From spring to sea – A journey along the Fraser River

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By Kathi Unglert, Earth and Environmental Science co-Editor

World Rivers Day has been celebrated on the last Sunday of September since 2005. It was initiated at the start of the United Nations’ Water for Life Decade by Canadian Mark Angelo, a river conservationist who had previously established BC Rivers Day to increase awareness of the importance of water resources.

Rivers have always played an important role in determining the locations of human settlement, providing habitats for fish, birds, and other animals, and contributing to the geological cycle. To understand these processes better, let’s take a trip down the Fraser River, which—at over 1,370 km—is the longest river in British Columbia and the 10th longest in Canada.

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A map of southern BC/Alberta shows the approximate path of the Fraser River and outlines its watershed. The main parts of the river system are described in the blue boxes. Graphic: K. Unglert

 

Spring:

The Fraser River starts its journey near Fraser Pass at the BC/Alberta border. Here, what we know further downstream as a major river is nothing more than a trickle. Yet, the river constantly scours its rocky base, and carries the products of this erosion downstream. So it is that over thousands or even millions of years, mellow creeks can turn into gushing rivers in deeply incised valleys.

The health of the river ecosystems that we rely on goes hand in hand with the climate, and it starts right here at the source. Rivers are connected to the atmosphere through precipitation and air temperatures. Rising temperatures cause the snow and ice that feed the river to melt earlier and faster, leaving less water to enter the river later in the year. Low water levels in late summer bring higher than normal water temperatures, which can threaten the survival of salmon before they reach their spawning grounds. The Fraser is home to five salmon species, which are associated with 10,000 years of First Nations’ history and tradition and form the cornerstone of a $300-million fishing industry on the river—so both the ecology and economy of the river will suffer under a changing climate.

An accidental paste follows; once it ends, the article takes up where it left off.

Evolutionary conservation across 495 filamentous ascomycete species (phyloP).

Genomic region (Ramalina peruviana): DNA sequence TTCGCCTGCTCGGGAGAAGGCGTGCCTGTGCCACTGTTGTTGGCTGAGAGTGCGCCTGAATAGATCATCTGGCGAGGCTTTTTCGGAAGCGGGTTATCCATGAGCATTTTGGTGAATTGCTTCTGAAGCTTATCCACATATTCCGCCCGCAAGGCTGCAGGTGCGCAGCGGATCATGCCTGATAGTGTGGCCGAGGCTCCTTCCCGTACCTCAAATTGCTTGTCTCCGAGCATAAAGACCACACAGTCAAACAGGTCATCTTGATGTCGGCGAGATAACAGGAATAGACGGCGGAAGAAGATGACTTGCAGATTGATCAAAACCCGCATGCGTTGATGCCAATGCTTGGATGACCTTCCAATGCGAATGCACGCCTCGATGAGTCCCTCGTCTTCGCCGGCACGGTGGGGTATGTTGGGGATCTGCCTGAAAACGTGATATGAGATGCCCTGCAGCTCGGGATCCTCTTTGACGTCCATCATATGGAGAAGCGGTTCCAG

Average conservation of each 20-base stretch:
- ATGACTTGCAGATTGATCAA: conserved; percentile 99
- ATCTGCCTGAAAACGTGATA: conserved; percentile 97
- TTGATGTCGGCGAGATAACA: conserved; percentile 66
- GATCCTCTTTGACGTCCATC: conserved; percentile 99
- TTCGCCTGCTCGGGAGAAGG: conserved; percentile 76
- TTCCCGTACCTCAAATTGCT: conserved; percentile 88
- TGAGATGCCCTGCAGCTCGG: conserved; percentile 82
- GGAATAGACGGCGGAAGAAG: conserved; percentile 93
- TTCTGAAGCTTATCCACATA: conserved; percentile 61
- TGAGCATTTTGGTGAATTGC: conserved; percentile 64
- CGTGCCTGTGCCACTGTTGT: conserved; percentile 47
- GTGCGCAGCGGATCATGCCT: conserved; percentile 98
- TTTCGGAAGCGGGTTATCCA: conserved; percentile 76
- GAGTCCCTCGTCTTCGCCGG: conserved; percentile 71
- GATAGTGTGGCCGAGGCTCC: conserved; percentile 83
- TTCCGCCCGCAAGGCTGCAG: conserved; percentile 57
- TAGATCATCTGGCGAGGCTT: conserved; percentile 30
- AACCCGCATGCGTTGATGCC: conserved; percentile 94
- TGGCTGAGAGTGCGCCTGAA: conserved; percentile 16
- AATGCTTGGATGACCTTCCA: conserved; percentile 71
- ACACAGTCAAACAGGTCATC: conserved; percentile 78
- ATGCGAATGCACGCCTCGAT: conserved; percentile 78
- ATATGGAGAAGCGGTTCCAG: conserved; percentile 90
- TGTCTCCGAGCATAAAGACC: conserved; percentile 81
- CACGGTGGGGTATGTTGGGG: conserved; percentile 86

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Meltwater on Athabasca Glacier, AB, near the headwaters of the Fraser River. The river is connected to the atmosphere and climate through the water collected at its source from rain, snow and ice. Image credit: Stephanie Grand

 

Tributaries:

The land that is drained by the creeks and streams that flow into a larger river is called a “watershed”. Man-made obstacles can disrupt the natural drainage of a watershed. For example, the Kenney Dam, built in the 1950s to power aluminum smelting just west of Prince George in central BC, diverts two thirds of the water in the Nechako sub-basin out of the Fraser River watershed and into a different watershed on the West Coast.  On the one hand, waterborne organisms may suffer or die and fish migration paths may be cut off when streams are diverted or dams are constructed, leaving the rivers below them diminished or dry. On the other hand, dams are crucial for hydroelectric power and provide up to 86% of BC’s total energy supply.

 

Main river stem and delta: